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GETTING WET. Chester Weber drives his team through a water hazard during the marathon phase of four-in-hand combined driving competition during the World Equestrian Games in Jerez, Spain.
Thomas Holst is dead honest about how his first few horseshoeing jobs turned out.
“It wasn’t pretty!” he says. “A neighbor friend had some draft horses, and one summer he taught me the basics. I later spent two years in North Dakota just honing my skills.”
Holst tried his talents on all the horses at his family’s farm in Iowa, then progressed on to shoe horses for folks at competitions. His persistence paid off. Today, Holst is the official farrier for advanced combined driving horses belonging to United States Equestrian Team national champions such as Chester Weber of Ocala, Fla. and Tucker Johnson of Hobe Sound, Fla.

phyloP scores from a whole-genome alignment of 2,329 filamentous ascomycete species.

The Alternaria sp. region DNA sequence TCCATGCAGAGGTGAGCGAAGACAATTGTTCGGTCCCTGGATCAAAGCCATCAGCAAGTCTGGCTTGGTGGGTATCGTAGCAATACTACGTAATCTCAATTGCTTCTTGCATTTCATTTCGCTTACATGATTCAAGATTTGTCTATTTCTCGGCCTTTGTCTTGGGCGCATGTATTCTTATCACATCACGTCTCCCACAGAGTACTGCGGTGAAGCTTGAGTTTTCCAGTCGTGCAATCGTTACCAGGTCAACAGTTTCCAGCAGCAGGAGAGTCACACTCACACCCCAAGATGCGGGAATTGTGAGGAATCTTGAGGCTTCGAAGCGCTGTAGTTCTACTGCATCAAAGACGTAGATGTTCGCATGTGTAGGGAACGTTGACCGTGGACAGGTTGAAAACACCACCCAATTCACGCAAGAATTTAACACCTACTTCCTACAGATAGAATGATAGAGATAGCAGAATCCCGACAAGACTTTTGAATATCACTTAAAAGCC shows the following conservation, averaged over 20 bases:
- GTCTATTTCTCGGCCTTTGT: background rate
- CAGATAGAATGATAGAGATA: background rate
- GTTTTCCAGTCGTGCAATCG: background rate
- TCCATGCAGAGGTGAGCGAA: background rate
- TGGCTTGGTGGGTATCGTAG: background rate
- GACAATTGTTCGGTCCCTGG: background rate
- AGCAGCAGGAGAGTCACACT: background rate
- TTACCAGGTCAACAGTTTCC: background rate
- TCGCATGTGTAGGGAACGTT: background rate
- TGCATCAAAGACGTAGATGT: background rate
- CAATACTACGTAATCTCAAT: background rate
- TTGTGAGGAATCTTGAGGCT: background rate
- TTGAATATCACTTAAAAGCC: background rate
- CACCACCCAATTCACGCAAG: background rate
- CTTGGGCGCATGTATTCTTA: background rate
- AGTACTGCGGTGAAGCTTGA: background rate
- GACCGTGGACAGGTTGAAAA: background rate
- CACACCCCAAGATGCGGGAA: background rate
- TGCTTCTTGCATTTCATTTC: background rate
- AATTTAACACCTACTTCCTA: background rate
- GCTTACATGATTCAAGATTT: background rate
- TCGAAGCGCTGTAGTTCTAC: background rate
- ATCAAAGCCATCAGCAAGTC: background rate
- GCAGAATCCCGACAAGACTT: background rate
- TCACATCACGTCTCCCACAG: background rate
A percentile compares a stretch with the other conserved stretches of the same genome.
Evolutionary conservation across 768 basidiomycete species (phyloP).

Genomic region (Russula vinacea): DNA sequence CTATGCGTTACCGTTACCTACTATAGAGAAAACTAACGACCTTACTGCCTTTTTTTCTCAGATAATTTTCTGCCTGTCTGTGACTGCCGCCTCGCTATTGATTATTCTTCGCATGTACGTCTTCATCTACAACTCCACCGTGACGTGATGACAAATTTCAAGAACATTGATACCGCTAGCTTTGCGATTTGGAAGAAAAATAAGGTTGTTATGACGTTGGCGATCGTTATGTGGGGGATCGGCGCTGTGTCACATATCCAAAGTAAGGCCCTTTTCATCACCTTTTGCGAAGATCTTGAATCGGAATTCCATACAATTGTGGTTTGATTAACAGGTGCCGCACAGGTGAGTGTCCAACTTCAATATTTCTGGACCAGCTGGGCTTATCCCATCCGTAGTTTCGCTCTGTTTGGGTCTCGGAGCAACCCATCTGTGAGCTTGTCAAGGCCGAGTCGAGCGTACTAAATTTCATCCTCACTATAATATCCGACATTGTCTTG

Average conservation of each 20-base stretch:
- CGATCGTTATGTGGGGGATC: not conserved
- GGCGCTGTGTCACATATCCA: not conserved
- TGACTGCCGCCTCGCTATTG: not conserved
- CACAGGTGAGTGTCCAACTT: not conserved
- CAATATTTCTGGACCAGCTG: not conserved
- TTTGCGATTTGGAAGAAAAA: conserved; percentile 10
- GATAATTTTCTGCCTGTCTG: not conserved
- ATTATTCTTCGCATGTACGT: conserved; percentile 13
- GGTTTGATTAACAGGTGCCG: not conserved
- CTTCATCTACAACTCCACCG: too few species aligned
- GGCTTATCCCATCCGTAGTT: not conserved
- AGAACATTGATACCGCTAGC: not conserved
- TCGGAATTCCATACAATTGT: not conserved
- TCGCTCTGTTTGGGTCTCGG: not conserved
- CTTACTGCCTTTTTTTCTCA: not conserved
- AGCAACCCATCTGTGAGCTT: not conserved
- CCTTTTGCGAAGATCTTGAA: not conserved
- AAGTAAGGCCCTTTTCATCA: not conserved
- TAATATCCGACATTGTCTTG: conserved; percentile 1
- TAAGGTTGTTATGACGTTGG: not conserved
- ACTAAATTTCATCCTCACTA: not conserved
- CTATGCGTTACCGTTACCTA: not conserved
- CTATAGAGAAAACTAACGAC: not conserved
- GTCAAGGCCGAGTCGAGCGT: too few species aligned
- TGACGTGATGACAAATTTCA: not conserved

“It’s hard to find people in the United States who understand what we need in our competitive environment,” said Weber, who hired Holst to shoe for him in 1997. “We’re shoeing 1,300-pound horses — not light Morgan horses — and their needs are a lot different.”
Those needs, such as careful shoeing for comfort and stability, heavier, wider shoes, more depth of sole, and tiny carbide tips inserted in the heel of each shoe, are working like a dream for Team Weber and his nine driving horses, many of which are Dutch warmbloods.
“A lot of farriers in the United States are familiar with shoeing lighter breeds,” Weber says. “I noticed the farriers…